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Old 25th January 2013, 14:35   #16
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Default Re: Letting your Car's fuel tank run empty? Drop the habit!

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Originally Posted by ghodlur View Post
Venu sir,
I still use the tank ful to tankful method using the low fuel indicator as the reference point. I cant think of a situation when the indication comes up and the fuel in the tank can be more than the reserve fuel. If the fuel in the tank does not reach the reserve levels, the DTE will self correct and start reading more than 80 and the indication goes off. I have seen this happening. Pls clarify if my understanding is wrong.
I think you are right that the DTE corrects itself and keeps to above 80 reading when the fuel has not reached reserve. I don't usually go to that low a reading on my Fiesta, but I recently observed it on the Figo. When I started the car, it showed 90 kms on the DTE, and after driving for 22 kms, it showed 84. It was only on the return trip that it came below 80.

Coming back to the main topic, I agree with Karthikk that it does not make sense to fill Rs 500 fuel 5 times, instead of Rs 2500 in one go.
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Old 25th January 2013, 15:05   #17
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Default Re: Letting your Car's fuel tank run empty? Drop the habit!

Just to make a point, though I agree with the fact that one should go for maximum amount of filling every-time that one could, but if your vehicle is driven less, its better to go for smaller quantities.

This is because fuel 'loses' some of its burning capabilities if stored for long. This will no doubt in turn affect the performance of your car. Whether there will be any other damage to the engine is another point for discussion. Informed team members may like to enlighten us on this issue.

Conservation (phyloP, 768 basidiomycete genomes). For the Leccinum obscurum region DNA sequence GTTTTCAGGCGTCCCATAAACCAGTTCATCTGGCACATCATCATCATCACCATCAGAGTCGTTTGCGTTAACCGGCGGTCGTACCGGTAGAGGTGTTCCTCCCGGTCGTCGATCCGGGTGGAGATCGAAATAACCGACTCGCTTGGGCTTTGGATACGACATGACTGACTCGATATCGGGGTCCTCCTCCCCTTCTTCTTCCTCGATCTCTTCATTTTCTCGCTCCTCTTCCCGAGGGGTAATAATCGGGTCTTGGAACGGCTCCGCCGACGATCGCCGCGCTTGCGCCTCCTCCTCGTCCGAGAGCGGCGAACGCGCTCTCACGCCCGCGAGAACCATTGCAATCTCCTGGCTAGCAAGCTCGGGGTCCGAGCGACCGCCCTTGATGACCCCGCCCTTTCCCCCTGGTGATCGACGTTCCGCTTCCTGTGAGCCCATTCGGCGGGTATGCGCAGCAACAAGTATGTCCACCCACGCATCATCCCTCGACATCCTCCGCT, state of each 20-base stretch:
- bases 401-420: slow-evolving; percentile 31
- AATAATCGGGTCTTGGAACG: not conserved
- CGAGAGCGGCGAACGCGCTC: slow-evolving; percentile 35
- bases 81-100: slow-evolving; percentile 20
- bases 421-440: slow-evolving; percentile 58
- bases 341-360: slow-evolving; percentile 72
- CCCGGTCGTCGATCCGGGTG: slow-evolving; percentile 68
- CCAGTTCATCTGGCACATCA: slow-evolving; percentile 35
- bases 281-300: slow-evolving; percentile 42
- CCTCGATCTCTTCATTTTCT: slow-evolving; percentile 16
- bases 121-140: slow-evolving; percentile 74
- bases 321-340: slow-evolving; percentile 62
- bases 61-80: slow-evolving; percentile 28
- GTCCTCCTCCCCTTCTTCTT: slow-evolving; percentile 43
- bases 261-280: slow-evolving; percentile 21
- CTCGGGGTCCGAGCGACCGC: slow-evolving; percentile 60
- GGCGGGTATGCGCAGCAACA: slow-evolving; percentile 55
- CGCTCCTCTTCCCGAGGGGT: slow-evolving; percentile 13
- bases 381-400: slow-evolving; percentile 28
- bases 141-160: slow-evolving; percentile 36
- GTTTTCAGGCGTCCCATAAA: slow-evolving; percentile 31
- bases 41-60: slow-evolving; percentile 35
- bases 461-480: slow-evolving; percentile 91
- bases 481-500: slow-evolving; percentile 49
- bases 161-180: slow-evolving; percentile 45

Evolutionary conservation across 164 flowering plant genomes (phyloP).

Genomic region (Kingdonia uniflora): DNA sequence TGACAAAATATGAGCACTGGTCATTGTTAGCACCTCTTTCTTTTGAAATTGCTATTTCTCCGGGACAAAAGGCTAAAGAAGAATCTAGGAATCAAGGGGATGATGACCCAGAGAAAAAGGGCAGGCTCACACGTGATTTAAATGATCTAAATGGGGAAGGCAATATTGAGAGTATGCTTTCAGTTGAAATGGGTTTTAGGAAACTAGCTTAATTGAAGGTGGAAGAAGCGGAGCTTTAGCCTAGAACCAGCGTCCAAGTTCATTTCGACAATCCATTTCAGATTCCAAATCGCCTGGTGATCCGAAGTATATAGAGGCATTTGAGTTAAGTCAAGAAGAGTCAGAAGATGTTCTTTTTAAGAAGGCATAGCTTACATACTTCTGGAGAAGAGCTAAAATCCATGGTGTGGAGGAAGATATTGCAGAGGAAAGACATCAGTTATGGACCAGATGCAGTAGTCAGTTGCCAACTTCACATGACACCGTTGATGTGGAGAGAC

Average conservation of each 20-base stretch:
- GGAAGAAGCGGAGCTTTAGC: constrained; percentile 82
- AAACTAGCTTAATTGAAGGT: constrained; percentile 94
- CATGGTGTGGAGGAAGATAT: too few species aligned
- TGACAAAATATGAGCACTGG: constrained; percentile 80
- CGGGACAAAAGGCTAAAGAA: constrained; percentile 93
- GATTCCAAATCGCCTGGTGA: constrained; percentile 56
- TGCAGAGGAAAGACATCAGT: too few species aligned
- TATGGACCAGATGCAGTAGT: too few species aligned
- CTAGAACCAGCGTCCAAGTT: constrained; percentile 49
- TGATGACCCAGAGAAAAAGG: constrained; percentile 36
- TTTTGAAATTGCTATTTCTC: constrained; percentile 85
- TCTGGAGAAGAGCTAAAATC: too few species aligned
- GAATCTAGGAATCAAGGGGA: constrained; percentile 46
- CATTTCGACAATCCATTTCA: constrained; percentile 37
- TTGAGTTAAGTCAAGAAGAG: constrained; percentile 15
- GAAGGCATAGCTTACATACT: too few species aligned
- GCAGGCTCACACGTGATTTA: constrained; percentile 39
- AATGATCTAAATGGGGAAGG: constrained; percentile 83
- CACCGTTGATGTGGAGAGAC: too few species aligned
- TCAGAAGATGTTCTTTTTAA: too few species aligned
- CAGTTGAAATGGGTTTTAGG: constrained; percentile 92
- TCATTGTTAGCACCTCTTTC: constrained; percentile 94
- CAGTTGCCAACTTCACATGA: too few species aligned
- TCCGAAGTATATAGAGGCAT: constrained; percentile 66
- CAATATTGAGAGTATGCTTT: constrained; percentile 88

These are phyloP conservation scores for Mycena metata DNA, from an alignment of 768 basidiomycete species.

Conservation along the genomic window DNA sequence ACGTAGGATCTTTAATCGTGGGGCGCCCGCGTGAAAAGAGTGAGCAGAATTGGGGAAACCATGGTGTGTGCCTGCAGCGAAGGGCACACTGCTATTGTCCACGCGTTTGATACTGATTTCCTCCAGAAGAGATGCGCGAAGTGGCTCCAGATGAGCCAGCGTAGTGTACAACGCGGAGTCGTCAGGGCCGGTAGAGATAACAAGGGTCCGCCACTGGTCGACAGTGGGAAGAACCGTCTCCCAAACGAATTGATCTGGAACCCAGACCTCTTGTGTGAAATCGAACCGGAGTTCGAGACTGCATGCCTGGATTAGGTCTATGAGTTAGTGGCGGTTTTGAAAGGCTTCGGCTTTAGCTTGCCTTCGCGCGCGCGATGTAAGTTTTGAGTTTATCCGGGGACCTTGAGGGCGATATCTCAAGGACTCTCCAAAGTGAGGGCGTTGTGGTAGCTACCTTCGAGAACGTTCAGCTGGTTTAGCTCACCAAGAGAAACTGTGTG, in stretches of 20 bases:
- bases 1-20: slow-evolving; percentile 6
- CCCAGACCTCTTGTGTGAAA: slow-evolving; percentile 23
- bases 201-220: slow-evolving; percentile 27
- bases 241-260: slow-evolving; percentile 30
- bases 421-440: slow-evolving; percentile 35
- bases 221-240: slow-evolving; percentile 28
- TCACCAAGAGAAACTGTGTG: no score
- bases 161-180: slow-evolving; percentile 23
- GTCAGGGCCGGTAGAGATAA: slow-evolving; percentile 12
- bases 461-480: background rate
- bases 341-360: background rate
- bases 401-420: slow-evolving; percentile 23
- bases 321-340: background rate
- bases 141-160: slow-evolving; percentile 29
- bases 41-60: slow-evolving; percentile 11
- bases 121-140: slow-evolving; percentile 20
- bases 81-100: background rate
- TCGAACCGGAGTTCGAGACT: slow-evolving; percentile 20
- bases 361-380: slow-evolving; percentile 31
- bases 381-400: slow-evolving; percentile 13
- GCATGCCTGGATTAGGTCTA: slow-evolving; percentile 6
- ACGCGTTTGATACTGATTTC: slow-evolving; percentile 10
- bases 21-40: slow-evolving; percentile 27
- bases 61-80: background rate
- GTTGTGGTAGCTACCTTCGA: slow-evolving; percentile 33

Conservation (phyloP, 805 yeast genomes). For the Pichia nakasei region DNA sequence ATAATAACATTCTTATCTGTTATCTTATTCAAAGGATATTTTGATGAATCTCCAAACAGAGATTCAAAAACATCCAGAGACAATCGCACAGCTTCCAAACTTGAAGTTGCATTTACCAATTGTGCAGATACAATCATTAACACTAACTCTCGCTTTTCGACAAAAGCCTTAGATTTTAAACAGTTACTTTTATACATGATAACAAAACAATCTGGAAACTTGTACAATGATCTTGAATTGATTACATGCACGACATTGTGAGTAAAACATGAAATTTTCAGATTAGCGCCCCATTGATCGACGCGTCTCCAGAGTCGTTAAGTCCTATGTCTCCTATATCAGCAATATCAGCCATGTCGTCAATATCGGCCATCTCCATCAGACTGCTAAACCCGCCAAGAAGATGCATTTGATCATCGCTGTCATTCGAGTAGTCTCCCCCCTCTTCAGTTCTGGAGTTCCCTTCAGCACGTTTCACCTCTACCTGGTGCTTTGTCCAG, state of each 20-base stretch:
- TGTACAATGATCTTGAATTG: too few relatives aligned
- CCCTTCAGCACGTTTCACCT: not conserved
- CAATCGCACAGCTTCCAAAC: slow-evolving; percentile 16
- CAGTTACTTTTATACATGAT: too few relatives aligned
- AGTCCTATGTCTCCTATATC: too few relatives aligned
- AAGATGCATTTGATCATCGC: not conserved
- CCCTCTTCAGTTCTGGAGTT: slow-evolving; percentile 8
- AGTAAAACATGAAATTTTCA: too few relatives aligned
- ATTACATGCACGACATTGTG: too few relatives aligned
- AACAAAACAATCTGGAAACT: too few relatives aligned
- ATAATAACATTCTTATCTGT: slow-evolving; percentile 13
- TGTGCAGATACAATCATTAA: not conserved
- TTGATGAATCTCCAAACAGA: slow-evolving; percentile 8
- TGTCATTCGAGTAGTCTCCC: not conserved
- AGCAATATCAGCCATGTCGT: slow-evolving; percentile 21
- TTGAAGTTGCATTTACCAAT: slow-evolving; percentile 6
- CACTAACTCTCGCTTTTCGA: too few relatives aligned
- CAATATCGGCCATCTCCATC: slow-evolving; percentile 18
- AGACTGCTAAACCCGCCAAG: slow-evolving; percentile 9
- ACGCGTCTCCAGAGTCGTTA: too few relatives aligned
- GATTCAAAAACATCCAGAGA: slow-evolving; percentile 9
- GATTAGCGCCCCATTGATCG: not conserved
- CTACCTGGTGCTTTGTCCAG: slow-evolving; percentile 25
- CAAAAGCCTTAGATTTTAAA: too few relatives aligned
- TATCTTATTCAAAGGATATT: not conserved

Regards.
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Old 25th January 2013, 16:02   #18
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Default Re: Letting your Car's fuel tank run empty? Drop the habit!

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Originally Posted by KarthikK View Post

It always beats me as to why many car owners don't simply tank up full everytime. It not only prevents cheating by bunk staff, but also lengthens the time between bunk visits. Instead of spending 500 Rs. 5 times, why not tank up for 2500 and prevent those 4 additional bunk visits? There is no extra money saved or lost with either method.
There could be multiple reasons for this.
- The person may not have Rs 2500 cash, and does not care about the existence of petrol on a future date.
- If someone uses the vehicle occasionally, he may consider the Rs 500 to the cost of that particular visit / day. He may not be comfortable shelling out 2500 at one go.
- There is a chance that fuel theft from a vehicle is rampant in a particular area which the car visits.
- Taxi drivers have cash constraints, hence they prefer filling up so that it lasts the day (till they get some money from the passengers)
- There is a chance someone else should be paying for the next fill (if vehicle is not used strictly for personal use)